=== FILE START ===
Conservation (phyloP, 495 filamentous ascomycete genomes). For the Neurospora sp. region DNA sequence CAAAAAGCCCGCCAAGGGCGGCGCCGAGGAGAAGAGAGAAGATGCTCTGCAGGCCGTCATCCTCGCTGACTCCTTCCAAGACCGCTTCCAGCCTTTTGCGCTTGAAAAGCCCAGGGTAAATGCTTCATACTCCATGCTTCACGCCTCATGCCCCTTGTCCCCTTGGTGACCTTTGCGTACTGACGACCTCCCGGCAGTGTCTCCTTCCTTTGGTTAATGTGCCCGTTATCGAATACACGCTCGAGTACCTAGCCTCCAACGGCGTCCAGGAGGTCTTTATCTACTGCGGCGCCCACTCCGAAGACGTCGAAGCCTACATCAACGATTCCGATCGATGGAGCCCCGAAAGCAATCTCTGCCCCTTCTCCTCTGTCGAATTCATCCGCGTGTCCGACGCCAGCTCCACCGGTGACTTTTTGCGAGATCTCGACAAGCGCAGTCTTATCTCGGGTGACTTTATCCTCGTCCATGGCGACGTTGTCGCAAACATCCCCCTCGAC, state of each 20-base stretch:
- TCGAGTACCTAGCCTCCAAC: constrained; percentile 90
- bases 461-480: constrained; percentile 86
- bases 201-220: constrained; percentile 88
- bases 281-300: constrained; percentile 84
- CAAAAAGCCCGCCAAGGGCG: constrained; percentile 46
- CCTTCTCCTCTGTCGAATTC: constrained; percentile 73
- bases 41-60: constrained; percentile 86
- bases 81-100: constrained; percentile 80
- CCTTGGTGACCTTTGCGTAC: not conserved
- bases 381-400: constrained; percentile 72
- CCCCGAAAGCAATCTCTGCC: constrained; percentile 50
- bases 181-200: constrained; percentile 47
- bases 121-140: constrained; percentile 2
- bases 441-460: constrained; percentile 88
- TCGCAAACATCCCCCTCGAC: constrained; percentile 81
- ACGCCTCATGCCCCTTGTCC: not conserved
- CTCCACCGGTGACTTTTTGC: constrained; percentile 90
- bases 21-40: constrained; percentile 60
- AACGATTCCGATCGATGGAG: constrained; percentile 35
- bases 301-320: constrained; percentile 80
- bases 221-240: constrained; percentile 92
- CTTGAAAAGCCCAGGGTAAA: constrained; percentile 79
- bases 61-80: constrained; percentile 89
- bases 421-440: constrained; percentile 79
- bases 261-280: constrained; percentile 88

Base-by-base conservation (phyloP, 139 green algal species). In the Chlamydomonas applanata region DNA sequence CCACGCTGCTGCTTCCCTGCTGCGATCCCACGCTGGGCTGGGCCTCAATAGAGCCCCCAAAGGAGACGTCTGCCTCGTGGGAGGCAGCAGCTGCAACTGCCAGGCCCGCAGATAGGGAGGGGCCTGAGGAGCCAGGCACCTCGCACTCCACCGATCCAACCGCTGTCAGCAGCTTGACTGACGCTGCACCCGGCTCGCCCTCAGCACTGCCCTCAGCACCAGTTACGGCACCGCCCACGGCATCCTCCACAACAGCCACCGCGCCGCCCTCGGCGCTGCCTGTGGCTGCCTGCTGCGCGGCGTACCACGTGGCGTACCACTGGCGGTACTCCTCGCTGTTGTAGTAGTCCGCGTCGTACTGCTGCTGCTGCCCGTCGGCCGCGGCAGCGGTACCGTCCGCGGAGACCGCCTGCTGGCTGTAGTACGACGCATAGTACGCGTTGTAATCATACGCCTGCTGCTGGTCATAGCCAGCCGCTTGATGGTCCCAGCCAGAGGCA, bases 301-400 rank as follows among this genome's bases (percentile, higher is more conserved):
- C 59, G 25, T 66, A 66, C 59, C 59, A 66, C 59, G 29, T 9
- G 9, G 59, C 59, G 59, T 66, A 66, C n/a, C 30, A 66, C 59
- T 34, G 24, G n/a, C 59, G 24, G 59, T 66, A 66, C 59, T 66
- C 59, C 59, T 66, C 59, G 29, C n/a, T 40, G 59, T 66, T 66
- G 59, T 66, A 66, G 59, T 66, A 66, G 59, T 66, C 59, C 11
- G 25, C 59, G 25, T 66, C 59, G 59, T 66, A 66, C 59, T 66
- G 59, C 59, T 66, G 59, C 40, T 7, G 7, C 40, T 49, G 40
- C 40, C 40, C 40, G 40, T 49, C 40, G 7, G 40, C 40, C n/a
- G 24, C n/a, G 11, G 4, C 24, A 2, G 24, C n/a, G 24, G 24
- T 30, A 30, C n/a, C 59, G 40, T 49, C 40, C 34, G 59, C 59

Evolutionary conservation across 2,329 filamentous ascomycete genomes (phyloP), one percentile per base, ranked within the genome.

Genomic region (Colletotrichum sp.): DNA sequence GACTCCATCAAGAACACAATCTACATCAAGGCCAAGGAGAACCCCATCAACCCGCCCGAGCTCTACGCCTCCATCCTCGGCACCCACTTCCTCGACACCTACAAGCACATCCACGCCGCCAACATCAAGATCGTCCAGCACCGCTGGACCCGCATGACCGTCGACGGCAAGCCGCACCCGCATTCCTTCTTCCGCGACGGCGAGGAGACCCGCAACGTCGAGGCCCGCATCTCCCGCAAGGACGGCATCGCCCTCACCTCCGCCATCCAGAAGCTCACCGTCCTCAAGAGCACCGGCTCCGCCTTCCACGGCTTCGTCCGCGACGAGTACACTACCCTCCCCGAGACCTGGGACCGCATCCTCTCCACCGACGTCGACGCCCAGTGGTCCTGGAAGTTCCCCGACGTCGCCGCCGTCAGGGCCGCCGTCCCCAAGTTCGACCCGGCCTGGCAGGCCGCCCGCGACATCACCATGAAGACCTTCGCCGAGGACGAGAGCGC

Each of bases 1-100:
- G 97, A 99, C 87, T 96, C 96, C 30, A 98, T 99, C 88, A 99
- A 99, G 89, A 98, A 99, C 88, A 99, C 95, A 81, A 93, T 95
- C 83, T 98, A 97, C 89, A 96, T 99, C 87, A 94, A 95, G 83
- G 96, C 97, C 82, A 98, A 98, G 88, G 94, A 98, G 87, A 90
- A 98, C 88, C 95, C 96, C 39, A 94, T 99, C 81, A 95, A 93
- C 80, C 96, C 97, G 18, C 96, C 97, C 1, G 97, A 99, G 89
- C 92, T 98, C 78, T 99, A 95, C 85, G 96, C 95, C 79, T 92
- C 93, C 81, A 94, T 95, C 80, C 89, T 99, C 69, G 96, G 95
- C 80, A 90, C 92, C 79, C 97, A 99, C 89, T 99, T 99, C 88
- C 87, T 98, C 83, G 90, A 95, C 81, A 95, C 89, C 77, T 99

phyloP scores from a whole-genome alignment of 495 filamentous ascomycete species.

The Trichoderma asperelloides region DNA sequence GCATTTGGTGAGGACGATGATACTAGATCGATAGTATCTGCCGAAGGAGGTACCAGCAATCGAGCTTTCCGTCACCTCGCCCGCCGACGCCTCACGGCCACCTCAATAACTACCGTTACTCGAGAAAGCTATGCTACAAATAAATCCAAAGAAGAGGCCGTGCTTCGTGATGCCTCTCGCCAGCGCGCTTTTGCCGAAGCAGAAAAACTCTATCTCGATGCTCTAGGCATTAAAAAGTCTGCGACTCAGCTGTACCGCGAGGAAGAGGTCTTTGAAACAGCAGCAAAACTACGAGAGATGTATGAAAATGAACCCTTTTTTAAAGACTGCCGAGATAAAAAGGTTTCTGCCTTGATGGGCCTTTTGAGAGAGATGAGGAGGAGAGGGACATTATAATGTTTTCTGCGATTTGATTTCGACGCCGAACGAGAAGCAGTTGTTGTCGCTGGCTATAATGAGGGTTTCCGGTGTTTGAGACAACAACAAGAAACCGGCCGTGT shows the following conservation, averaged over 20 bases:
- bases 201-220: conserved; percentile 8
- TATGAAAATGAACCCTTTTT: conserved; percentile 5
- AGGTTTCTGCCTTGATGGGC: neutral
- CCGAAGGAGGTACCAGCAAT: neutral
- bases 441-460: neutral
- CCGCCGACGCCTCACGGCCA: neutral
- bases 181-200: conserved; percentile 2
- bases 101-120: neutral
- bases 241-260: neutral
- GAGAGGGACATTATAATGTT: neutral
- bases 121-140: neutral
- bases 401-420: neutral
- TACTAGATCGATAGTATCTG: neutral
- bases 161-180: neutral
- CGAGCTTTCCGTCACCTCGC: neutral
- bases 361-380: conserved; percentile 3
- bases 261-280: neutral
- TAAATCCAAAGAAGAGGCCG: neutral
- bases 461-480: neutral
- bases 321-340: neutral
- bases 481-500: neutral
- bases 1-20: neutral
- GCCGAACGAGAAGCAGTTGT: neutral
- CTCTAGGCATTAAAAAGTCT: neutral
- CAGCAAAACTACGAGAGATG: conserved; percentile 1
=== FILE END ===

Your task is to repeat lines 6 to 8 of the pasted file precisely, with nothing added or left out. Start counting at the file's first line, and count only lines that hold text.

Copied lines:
- CAAAAAGCCCGCCAAGGGCG: constrained; percentile 46
- CCTTCTCCTCTGTCGAATTC: constrained; percentile 73
- bases 41-60: constrained; percentile 86